Shutting the plant down to complete the work was unavoidable; however, BCI minimized the costs and impact to the plant with a two-phased implementation plan with each phase taking place during an already-scheduled plant shutdown.

GTEC Plant Manager Charlie Martin recalled, “Bachelor Controls clearly understood the tremendous amount of detail that was going be required.... When it came time to execute, they were poised and ready to go.”

Conversion two-step

The first phase installed the new control system infrastructure and implemented the new control schema on a small portion of the plant. This “pilot phase” validated the implementation plan and tested device-control software modules under load. It was completed inside the normal three- to four-day outage window. According to GTEC Operations Manager Shaun O’Riley, The pilot phase “allowed us to adapt to the changes and get comfortable with the new system before converting the rest of the plant.”

The second phase, the major implementation phase, was done during the next major cleaning outage. BCI specialists and their Waldinger counterparts showed up prepared for the task well aware of the enormous risk: The existing control system consisted of a local DCS controller with associated I/O and six remote I/O enclosures. More than 800 I/O points were spread over four buildings containing dust and gaseous classified explosive areas. The logic consisted of sequencing, batching, reporting, and standard interlocking of devices.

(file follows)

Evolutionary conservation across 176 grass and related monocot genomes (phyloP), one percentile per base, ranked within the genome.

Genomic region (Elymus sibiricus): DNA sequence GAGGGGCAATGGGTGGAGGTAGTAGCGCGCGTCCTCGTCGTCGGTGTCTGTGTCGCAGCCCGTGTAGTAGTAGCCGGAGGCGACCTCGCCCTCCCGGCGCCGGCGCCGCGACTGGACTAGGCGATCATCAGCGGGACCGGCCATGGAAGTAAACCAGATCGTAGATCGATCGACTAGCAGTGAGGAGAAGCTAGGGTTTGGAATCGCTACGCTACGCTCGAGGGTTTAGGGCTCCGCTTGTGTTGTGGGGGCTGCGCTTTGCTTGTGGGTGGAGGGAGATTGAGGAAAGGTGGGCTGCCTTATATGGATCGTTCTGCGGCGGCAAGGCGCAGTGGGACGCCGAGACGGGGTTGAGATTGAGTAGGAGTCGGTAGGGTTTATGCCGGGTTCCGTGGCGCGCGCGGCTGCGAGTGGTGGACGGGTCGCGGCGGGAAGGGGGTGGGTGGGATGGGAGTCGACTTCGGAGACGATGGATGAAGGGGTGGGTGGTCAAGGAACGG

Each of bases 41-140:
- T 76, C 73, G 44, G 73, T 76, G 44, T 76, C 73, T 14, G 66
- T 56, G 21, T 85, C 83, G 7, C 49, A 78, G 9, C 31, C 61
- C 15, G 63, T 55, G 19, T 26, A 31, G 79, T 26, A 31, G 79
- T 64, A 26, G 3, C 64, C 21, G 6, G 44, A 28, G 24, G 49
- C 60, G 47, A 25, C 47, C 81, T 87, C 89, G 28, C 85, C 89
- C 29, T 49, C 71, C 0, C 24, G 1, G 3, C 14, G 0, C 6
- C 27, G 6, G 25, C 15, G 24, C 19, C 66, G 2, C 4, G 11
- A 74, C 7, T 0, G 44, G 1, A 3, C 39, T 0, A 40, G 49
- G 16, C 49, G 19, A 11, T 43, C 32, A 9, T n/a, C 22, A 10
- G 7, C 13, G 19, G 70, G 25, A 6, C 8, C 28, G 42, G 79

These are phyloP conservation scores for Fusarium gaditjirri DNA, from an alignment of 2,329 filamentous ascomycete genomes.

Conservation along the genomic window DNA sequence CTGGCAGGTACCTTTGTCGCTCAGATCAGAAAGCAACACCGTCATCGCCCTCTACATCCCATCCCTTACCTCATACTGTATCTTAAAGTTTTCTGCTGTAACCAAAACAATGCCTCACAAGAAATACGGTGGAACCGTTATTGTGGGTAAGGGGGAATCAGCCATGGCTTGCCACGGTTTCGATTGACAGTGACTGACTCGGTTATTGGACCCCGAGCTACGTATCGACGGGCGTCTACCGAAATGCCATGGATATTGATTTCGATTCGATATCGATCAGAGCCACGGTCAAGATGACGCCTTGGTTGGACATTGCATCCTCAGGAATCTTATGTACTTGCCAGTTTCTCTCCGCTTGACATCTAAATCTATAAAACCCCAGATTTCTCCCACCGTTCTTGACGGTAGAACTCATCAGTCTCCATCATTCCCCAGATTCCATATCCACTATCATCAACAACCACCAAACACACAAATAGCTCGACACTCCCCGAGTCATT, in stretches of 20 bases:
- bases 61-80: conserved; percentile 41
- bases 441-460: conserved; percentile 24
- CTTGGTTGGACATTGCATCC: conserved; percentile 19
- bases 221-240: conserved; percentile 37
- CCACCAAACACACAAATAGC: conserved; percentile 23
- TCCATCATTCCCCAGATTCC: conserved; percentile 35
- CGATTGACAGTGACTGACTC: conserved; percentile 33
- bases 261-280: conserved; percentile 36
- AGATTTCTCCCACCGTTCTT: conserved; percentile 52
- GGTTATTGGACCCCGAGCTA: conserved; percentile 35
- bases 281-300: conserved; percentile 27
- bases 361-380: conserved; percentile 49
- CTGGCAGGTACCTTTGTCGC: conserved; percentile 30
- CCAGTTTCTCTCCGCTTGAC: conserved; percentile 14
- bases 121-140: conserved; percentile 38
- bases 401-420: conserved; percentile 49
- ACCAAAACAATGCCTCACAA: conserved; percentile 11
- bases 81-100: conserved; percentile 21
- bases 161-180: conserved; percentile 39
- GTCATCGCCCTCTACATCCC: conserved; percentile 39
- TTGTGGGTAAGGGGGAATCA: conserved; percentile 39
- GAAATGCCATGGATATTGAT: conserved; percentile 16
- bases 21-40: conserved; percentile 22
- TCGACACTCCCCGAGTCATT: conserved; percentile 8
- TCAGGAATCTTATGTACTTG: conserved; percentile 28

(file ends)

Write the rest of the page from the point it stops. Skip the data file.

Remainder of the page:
Because this was a retrofit project, the logic was developed based on a text extraction from the existing control system, coupled with the project team’s general working knowledge of the operation of an alcohol plant. The reverse engineering process was complicated by an unfamiliarity with components of the obsolete control system, incomplete documentation, and meager technical support resources.

The team took a mere four days to complete the major implementation phase. When the fifth day arrived, normal restart procedures were implemented by existing staff using the new control system, and the plant was back in full production before the end of the day.

With the improved efficiency, GTEC can now focus on production and processing issues. Hill said, “We take great comfort in knowing our control system is designed to meet our specific needs, with replacement parts available locally.”


Author Information
Marvin Coker is a senior project engineer for Bachelor Controls Inc., a Control Engineering System Integrator of the Year, based in Sabetha, KS. Mr. Coker has more than 20 years’ experience, including providing architecture design and support for food and fuel-grade alcohol production systems, batching and continuous process systems, and data collection and management solutions. Reach Coker at mcoker@bachelorcontrols.com or call (785) 284-3482.




The Top Plant program honors outstanding manufacturing facilities in North America. View the 2015 Top Plant.
The Product of the Year program recognizes products newly released in the manufacturing industries.
Each year, a panel of Control Engineering and Plant Engineering editors and industry expert judges select the System Integrator of the Year Award winners in three categories.
Doubling down on digital manufacturing; Data driving predictive maintenance; Electric motors and generators; Rewarding operational improvement
2017 Lubrication Guide; Software tools; Microgrids and energy strategies; Use robots effectively